Deal Makers Don't Wear Plaid (Well, Maybe Warren Buffett
by Hillary Chura
A young doctor from Silicon Valley is seeking
respect. A fine-rug dealer in Houston wants to impress clients and a professor
in Manhattan hopes to establish himself in his new career. These men have joined
the quiet swell of professionals enlisting image consultants, who help them project
a fashionable, affluent presence that does not tip into slick. In some circles, shabbiness can be as grave a business transgression as licking
the knife at a power lunch. To avoid the stigma, people from executives to entrepreneurs
to everyday Joes are seeking coaching in the art of dapper dress. Tutelage covers
shopping assistance, house calls to examine the contents of closets - smelly
sneakers and all - and suggestions for skin care, hair products, eyeglasses and
Fees range from $125 an hour to $2,000 a day - and that is before a subject buys his first pair of lace-ups.
Greg Janicik, 38, the Manhattan professor, says he sought help this winter as he navigated a transition to consulting. With a Ph.D. in managerial and organizational behavior, Mr. Janicik is no cerebral slouch, but says he was stumped at what to wear. At the behest of an image consultant, he streamlined his closet, spent $3,000 on clothes and ditched his glasses for contacts or frameless specs.
"You have one shot to make an impression," Mr. Janicik said. "Clothes are a big part of that." Used to be, only the rich and fabulous indulged, and more often than not, it was women not men. But television hits like Bravo's "Queer Eye for the Straight Guy" and de rigueur reimaging on morning news programs and the daytime talk circuit are edging wardrobe consultants toward the mainstream, and men, in particular. For Jane Friedman, president and chief executive of HarperCollins Publishers, the significance of apt dress cannot be overstated. "It is extremely important to be appropriate for interviews and meetings," said Ms. Friedman, who uses a personal shopper, "and if someone is inappropriately dressed, of course, it reflects on who they are. If they are going to be hired for a decision-making post, I would question that in my own mind."
Most high-end department stores offer free personal shopper, but they limit their advice to the goods sold by the stores that employ them, whereas independent wardrobe consultants provide a wider spectrum of services.
"Men are very hush-hush about it," said Elena Castaneda, an image and fashion consultant in Manhattan, adding that shows like "Queer Eye for the Straight Guy" are "bringing image consultants and stylists out of the closet."
That may be so, but the Silicon Valley doctor seeking respect still felt uncomfortable giving his name, though he did allow a visitor to witness a recent image consultation. Because he is young, 34, and an anesthesiologist, his motivation for a makeover was straightforward: he said he did not want to be mistaken for an intern.
He did a Web search and found Ms. Castaneda, and he flew across the country to visit her. She met him in his room at the Mercer Hotel in SoHo. She quickly sized him up, taking inventory as she stood him in front of a full-length mirror. He stood curious at the impending transformation.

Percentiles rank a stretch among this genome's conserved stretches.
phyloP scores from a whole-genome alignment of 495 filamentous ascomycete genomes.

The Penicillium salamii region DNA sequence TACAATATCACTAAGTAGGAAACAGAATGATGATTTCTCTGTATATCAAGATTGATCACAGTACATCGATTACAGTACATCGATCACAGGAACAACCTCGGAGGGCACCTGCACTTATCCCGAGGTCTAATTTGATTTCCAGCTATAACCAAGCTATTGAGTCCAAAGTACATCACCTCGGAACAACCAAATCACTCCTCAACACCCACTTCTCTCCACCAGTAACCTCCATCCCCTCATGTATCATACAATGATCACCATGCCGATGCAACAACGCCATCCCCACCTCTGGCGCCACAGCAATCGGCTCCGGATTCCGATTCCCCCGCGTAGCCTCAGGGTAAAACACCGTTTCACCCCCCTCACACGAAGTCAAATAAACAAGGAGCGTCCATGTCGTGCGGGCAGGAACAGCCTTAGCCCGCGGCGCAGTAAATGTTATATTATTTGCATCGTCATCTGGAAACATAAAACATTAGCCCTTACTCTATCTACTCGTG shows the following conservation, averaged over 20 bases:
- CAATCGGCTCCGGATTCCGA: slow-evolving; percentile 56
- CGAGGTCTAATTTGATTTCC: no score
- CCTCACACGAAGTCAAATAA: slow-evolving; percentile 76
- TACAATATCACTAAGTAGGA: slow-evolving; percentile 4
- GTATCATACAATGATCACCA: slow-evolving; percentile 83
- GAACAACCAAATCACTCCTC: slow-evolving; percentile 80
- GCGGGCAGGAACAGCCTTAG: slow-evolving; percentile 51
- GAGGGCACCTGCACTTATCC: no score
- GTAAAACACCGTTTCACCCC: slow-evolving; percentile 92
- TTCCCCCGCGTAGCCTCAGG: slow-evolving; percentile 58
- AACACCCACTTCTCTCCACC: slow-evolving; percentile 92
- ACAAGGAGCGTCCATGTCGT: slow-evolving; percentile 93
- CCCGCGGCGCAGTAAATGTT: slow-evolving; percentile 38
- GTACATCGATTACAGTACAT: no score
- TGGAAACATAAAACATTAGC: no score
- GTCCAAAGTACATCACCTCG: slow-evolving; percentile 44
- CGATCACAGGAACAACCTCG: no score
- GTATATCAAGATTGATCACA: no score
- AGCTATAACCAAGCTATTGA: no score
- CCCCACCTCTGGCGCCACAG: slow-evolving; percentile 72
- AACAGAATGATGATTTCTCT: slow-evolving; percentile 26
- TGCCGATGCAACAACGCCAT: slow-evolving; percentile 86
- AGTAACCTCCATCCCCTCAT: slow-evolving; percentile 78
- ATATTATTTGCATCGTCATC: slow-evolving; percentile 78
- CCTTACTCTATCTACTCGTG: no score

"You should smile more often," she said. "Your smile is your calling card. It says 'I'm happy, approachable.' Marla Maples taught herself to smile even when she was ordering a hot dog," Ms. Castaneda said, suggesting Crest Whitestrips for a brighter smile. She stared at his eyebrows and said he was fortunate not to have the unibrow that afflicts many men. Waxing therefore was unnecessary, but a strategic tweeze could help, she said. A different haircut would be more flattering, she said, cropping his hair with her hands to show what she meant. She told him how to make the most of shoulders, pointed out that his trousers were too baggy, and explained that less billowy sleeves would make his arms appear longer.
To his chagrin, he heard that his new $850 Loro Piana linen trousers had to go. A fine brand but too roomy, she explained. Same concept with Brioni - a high-quality label that is not cut for him. So Ms. Castaneda and her client headed to Madison Avenue and went shopping at Barneys New York. They were in the market for a spring wardrobe that was classic yet cool enough for a bachelor finally done with 27 years of schooling. At first, he could not tell if new trousers fit him or if he even liked them. Six hours and $8,000 in merchandise later, he said he was confident enough to select his own ties. Ms. Castaneda's $1,800-a-day rate was a bargain, he said, considering the bad purchases she had prevented.
"I know I needed help," he said. "People who see me at work probably know it, but it's nice to give the illusion that I've figured it out myself." Dr. Anouk Stein, for example, hired Ms. Castaneda after celebrating her 43rd birthday and in the midst of a career change from Manhattan radiologist to Phoenix medical consultant. Ms. Castaneda went through her closet, relegated 20 percent to the dust bin and teamed orphan pieces into chic ensembles. Soon Dr. Stein said she was wearing her Hermès scarves as belts and jazzing up dowdy suits with snappy separates.
"I had seen all these TV shows with people who had completely changed how they looked without any surgery, and they looked so much younger and better by the clothes they wore," she said. "I was spending a lot of money on clothes, and I didn't look a whole lot better than when I wasn't spending a lot."